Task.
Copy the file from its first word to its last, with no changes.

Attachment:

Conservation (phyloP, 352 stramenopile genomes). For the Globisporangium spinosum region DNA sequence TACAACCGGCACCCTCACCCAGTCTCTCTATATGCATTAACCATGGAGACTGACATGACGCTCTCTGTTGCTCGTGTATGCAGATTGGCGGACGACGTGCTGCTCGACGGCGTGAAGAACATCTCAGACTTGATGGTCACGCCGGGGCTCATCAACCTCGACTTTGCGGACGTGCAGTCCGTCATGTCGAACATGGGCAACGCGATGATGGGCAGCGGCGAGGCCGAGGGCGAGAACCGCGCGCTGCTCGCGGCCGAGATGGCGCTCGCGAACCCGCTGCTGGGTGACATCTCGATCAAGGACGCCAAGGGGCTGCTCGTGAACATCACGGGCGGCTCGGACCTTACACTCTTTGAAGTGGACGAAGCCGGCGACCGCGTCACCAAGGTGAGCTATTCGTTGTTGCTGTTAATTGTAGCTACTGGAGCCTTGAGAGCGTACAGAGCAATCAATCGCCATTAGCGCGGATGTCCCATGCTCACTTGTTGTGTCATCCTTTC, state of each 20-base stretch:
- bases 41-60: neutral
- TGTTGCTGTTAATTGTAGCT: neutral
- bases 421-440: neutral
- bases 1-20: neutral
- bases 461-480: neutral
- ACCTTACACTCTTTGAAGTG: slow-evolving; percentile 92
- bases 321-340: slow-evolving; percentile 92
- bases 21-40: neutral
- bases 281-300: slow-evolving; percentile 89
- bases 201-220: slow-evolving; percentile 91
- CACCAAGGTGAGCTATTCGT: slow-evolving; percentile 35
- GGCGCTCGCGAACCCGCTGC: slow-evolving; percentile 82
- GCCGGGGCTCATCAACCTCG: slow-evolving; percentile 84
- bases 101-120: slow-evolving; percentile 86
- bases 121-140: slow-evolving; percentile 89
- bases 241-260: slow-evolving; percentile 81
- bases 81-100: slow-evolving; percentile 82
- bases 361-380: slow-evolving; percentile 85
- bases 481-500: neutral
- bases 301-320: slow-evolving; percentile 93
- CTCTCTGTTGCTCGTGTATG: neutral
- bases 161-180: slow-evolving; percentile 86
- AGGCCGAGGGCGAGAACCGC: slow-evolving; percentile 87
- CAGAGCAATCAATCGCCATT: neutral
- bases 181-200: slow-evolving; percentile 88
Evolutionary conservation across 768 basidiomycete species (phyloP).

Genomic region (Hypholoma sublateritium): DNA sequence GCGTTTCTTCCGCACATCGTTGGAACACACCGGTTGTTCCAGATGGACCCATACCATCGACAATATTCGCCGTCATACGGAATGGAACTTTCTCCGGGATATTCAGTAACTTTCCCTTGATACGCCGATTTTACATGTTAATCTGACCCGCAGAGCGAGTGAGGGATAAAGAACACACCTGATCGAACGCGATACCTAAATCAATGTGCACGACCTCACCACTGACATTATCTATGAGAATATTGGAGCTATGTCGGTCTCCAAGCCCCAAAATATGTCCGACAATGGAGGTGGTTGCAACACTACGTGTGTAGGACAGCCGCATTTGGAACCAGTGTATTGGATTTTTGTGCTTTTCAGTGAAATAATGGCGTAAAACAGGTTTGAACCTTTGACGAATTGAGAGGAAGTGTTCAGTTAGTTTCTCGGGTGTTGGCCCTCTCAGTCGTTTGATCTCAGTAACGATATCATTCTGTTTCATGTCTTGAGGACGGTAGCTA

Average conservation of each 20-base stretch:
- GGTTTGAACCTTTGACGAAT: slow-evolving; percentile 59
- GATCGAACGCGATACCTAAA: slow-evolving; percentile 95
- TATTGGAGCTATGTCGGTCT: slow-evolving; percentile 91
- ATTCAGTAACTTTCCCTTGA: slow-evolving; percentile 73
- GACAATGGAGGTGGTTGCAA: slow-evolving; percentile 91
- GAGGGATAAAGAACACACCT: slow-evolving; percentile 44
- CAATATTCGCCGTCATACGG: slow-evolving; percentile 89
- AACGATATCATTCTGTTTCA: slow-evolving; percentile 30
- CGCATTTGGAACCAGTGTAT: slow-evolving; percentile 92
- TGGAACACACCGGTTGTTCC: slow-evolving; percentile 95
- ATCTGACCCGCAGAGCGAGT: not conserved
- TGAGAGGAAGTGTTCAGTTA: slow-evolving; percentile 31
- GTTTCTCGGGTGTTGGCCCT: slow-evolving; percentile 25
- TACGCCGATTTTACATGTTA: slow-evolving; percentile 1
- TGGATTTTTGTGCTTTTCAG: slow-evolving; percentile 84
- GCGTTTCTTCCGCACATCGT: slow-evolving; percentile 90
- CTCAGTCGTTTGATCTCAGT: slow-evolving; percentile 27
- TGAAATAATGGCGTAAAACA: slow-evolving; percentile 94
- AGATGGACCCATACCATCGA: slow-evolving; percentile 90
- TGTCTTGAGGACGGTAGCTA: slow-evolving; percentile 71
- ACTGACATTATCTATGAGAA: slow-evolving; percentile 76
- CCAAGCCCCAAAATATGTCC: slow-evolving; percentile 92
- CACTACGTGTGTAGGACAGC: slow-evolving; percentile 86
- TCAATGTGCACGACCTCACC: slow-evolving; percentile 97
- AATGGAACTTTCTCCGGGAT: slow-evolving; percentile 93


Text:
Conservation (phyloP, 352 stramenopile genomes). For the Globisporangium spinosum region DNA sequence TACAACCGGCACCCTCACCCAGTCTCTCTATATGCATTAACCATGGAGACTGACATGACGCTCTCTGTTGCTCGTGTATGCAGATTGGCGGACGACGTGCTGCTCGACGGCGTGAAGAACATCTCAGACTTGATGGTCACGCCGGGGCTCATCAACCTCGACTTTGCGGACGTGCAGTCCGTCATGTCGAACATGGGCAACGCGATGATGGGCAGCGGCGAGGCCGAGGGCGAGAACCGCGCGCTGCTCGCGGCCGAGATGGCGCTCGCGAACCCGCTGCTGGGTGACATCTCGATCAAGGACGCCAAGGGGCTGCTCGTGAACATCACGGGCGGCTCGGACCTTACACTCTTTGAAGTGGACGAAGCCGGCGACCGCGTCACCAAGGTGAGCTATTCGTTGTTGCTGTTAATTGTAGCTACTGGAGCCTTGAGAGCGTACAGAGCAATCAATCGCCATTAGCGCGGATGTCCCATGCTCACTTGTTGTGTCATCCTTTC, state of each 20-base stretch:
- bases 41-60: neutral
- TGTTGCTGTTAATTGTAGCT: neutral
- bases 421-440: neutral
- bases 1-20: neutral
- bases 461-480: neutral
- ACCTTACACTCTTTGAAGTG: slow-evolving; percentile 92
- bases 321-340: slow-evolving; percentile 92
- bases 21-40: neutral
- bases 281-300: slow-evolving; percentile 89
- bases 201-220: slow-evolving; percentile 91
- CACCAAGGTGAGCTATTCGT: slow-evolving; percentile 35
- GGCGCTCGCGAACCCGCTGC: slow-evolving; percentile 82
- GCCGGGGCTCATCAACCTCG: slow-evolving; percentile 84
- bases 101-120: slow-evolving; percentile 86
- bases 121-140: slow-evolving; percentile 89
- bases 241-260: slow-evolving; percentile 81
- bases 81-100: slow-evolving; percentile 82
- bases 361-380: slow-evolving; percentile 85
- bases 481-500: neutral
- bases 301-320: slow-evolving; percentile 93
- CTCTCTGTTGCTCGTGTATG: neutral
- bases 161-180: slow-evolving; percentile 86
- AGGCCGAGGGCGAGAACCGC: slow-evolving; percentile 87
- CAGAGCAATCAATCGCCATT: neutral
- bases 181-200: slow-evolving; percentile 88
Evolutionary conservation across 768 basidiomycete species (phyloP).

Genomic region (Hypholoma sublateritium): DNA sequence GCGTTTCTTCCGCACATCGTTGGAACACACCGGTTGTTCCAGATGGACCCATACCATCGACAATATTCGCCGTCATACGGAATGGAACTTTCTCCGGGATATTCAGTAACTTTCCCTTGATACGCCGATTTTACATGTTAATCTGACCCGCAGAGCGAGTGAGGGATAAAGAACACACCTGATCGAACGCGATACCTAAATCAATGTGCACGACCTCACCACTGACATTATCTATGAGAATATTGGAGCTATGTCGGTCTCCAAGCCCCAAAATATGTCCGACAATGGAGGTGGTTGCAACACTACGTGTGTAGGACAGCCGCATTTGGAACCAGTGTATTGGATTTTTGTGCTTTTCAGTGAAATAATGGCGTAAAACAGGTTTGAACCTTTGACGAATTGAGAGGAAGTGTTCAGTTAGTTTCTCGGGTGTTGGCCCTCTCAGTCGTTTGATCTCAGTAACGATATCATTCTGTTTCATGTCTTGAGGACGGTAGCTA

Average conservation of each 20-base stretch:
- GGTTTGAACCTTTGACGAAT: slow-evolving; percentile 59
- GATCGAACGCGATACCTAAA: slow-evolving; percentile 95
- TATTGGAGCTATGTCGGTCT: slow-evolving; percentile 91
- ATTCAGTAACTTTCCCTTGA: slow-evolving; percentile 73
- GACAATGGAGGTGGTTGCAA: slow-evolving; percentile 91
- GAGGGATAAAGAACACACCT: slow-evolving; percentile 44
- CAATATTCGCCGTCATACGG: slow-evolving; percentile 89
- AACGATATCATTCTGTTTCA: slow-evolving; percentile 30
- CGCATTTGGAACCAGTGTAT: slow-evolving; percentile 92
- TGGAACACACCGGTTGTTCC: slow-evolving; percentile 95
- ATCTGACCCGCAGAGCGAGT: not conserved
- TGAGAGGAAGTGTTCAGTTA: slow-evolving; percentile 31
- GTTTCTCGGGTGTTGGCCCT: slow-evolving; percentile 25
- TACGCCGATTTTACATGTTA: slow-evolving; percentile 1
- TGGATTTTTGTGCTTTTCAG: slow-evolving; percentile 84
- GCGTTTCTTCCGCACATCGT: slow-evolving; percentile 90
- CTCAGTCGTTTGATCTCAGT: slow-evolving; percentile 27
- TGAAATAATGGCGTAAAACA: slow-evolving; percentile 94
- AGATGGACCCATACCATCGA: slow-evolving; percentile 90
- TGTCTTGAGGACGGTAGCTA: slow-evolving; percentile 71
- ACTGACATTATCTATGAGAA: slow-evolving; percentile 76
- CCAAGCCCCAAAATATGTCC: slow-evolving; percentile 92
- CACTACGTGTGTAGGACAGC: slow-evolving; percentile 86
- TCAATGTGCACGACCTCACC: slow-evolving; percentile 97
- AATGGAACTTTCTCCGGGAT: slow-evolving; percentile 93